Because well-paid employees can contribute more money to 401(k) plans than those who make less money, IRS wanted to make sure that 401(k) plans weren’t disproportionately benefiting high rollers. Thus, there are limits as to how much highly-compensated employees (HCE) can contribute to a 401(k) plan.

The threshold for being a highly-compensated employee for 2019 was $125,000. Once your compensation exceeds that threshold, your ability to max out a contribution to a 401(k) plan can be significantly reduced. If you find out after the fact that you are a highly-compensated employee, any excess money you contributed will be refunded to you, and you’ll then owe taxes on that additional compensation.

If you’re at or near that highly-compensated employee threshold, you’ll want to contact your company’s HR, benefits, or payroll department to see whether you’re considered highly-compensated. It also can’t hurt to contact a financial adviser to see how you can plan for retirement if your ability to max out contributions to a 401(k) plan is hampered.

Understanding Solo 401(k) Rules

Contribution limits to 401(k) plans exist because the IRS didn’t want just highly-paid employees to benefit from the tax advantages of a solo 401(k). The IRS wanted all employees at every level to be able to save and invest for retirement.

If you find yourself maxing out your 401(k) contributions, or if you find that you’ve hit a lower 401(k) contribution limit because of your income level, there are other ways to save for retirement that are similarly tax-advantaged. You can invest in an individual retirement account (IRA), which also offers the same tax advantages as a solo 401(k) plan. Annual IRA contribution limits for 2019 are $6,000, or $7,000 for those over age 50.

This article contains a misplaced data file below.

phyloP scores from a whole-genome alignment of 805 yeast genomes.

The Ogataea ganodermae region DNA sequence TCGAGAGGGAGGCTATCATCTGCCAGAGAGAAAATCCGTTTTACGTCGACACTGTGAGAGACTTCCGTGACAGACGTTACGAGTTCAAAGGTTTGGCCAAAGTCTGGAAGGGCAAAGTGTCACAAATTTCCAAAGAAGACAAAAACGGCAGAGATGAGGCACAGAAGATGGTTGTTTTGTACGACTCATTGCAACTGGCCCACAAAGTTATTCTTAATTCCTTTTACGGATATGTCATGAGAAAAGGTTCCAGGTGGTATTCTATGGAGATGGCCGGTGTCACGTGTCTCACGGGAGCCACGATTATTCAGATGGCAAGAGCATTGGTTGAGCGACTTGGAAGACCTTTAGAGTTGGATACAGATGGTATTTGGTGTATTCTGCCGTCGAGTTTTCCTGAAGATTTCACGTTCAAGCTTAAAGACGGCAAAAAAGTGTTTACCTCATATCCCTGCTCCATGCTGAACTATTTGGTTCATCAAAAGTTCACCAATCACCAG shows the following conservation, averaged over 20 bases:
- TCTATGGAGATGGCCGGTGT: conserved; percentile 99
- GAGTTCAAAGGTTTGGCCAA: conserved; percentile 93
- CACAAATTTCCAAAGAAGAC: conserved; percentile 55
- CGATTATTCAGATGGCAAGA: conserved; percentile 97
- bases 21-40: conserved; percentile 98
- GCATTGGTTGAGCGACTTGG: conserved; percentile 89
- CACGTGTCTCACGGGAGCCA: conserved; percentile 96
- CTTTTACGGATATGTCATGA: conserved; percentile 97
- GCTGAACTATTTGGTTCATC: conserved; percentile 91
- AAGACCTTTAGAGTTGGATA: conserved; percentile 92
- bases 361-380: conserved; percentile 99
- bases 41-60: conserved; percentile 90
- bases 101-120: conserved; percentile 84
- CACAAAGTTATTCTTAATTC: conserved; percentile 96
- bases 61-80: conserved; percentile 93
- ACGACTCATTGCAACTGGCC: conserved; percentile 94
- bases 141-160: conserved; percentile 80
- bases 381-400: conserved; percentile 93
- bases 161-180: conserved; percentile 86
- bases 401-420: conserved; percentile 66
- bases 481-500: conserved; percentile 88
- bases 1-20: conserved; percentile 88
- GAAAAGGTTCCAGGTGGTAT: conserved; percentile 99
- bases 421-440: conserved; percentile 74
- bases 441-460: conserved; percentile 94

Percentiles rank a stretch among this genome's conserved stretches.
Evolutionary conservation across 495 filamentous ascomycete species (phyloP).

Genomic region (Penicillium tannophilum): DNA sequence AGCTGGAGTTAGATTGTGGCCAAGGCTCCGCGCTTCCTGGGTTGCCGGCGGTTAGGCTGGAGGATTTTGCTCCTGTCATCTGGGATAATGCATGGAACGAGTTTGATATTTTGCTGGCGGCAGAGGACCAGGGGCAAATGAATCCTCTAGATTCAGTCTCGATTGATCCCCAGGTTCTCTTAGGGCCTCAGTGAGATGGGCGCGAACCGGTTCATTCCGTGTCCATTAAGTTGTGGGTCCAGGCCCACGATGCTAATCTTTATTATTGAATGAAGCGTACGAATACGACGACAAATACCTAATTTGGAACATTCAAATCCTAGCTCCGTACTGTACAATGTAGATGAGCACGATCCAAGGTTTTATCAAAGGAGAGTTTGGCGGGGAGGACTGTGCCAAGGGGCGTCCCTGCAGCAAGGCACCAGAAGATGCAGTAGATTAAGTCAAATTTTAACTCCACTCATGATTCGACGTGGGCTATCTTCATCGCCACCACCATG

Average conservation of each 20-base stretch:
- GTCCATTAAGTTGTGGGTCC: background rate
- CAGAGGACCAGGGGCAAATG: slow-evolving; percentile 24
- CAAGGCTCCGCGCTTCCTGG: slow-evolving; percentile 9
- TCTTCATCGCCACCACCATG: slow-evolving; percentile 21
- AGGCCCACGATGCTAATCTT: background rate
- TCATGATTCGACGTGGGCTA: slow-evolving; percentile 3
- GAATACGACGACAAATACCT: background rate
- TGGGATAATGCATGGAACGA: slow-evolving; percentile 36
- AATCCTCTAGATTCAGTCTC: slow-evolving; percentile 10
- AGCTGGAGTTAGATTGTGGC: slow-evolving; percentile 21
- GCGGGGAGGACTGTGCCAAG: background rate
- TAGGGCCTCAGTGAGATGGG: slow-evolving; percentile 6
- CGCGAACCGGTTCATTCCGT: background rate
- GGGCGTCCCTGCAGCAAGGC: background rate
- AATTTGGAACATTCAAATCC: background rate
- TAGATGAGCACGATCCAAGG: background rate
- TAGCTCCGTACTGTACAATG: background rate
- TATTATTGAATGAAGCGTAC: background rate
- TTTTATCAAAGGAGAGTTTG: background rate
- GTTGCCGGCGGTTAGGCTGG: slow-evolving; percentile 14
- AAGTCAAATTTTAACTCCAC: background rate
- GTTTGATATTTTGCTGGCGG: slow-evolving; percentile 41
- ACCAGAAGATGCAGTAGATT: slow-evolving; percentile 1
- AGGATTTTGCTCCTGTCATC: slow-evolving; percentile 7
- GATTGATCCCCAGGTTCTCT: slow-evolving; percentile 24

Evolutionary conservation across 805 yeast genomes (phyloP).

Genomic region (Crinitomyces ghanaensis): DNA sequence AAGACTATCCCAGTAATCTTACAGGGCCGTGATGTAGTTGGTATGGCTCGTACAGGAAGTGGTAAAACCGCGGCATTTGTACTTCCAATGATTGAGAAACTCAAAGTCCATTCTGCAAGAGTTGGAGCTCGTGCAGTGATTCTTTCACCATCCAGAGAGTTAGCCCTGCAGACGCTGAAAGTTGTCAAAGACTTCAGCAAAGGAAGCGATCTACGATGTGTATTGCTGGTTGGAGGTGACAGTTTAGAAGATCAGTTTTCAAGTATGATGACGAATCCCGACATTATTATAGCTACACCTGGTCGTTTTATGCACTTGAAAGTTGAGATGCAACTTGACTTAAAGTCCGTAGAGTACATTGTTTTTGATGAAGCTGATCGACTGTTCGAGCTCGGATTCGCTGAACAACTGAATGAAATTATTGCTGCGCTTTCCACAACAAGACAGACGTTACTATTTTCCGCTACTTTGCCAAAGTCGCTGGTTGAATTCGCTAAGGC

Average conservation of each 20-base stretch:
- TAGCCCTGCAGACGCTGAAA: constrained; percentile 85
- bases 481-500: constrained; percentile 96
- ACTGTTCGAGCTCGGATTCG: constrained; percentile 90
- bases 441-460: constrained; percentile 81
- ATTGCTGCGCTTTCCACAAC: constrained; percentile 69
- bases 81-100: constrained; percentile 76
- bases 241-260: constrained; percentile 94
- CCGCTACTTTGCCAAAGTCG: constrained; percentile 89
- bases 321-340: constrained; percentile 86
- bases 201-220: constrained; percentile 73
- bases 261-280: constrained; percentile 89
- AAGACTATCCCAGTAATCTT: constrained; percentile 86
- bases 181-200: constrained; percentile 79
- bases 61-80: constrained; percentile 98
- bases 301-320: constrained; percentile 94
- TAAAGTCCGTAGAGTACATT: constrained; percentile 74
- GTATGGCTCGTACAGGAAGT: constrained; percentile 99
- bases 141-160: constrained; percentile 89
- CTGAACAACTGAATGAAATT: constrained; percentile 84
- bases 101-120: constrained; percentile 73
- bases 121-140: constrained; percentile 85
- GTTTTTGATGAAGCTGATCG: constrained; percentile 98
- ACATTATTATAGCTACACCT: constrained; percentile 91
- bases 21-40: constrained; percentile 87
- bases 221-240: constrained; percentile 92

You can even invest in a gold IRA, investing your money in physical gold. Investing in a gold IRA can be done either through annual contributions ($6,000 limit) or through a gold 401(k) rollover. That’s an especially popular option for those whose 401(k) investment options are limited, or who want to protect their 401(k) assets from losing value during a stock market crash.

Get 401(k) Investment Advice

If you’ve maxed out your 401(k) contribution limit, don’t let that dissuade you from continuing to invest money if you have additional money to invest. The more money you invest, the more gains you can make, and the better off you will be in retirement. No one ever got to retirement wishing they had saved less money.

If you’ve reached the 401(k) limit or maxed out your IRA contributions, give some thought to mixing up your holdings and diversifying your investment portfolio. Rolling over existing retirement assets from a 401(k) to a gold IRA can be done easily and tax-free, allowing you to protect your assets from losing value to a weakening economy.

Special: Why 2019 Could Be The End Of Your IRA, 401(k) or TSP

Don’t let your hard-earned retirement savings languish in an underperforming 401(k) plan or lose value just because you don’t know what else to do with it. Learn more about how you can maximize the earning power of your 401(k) investments.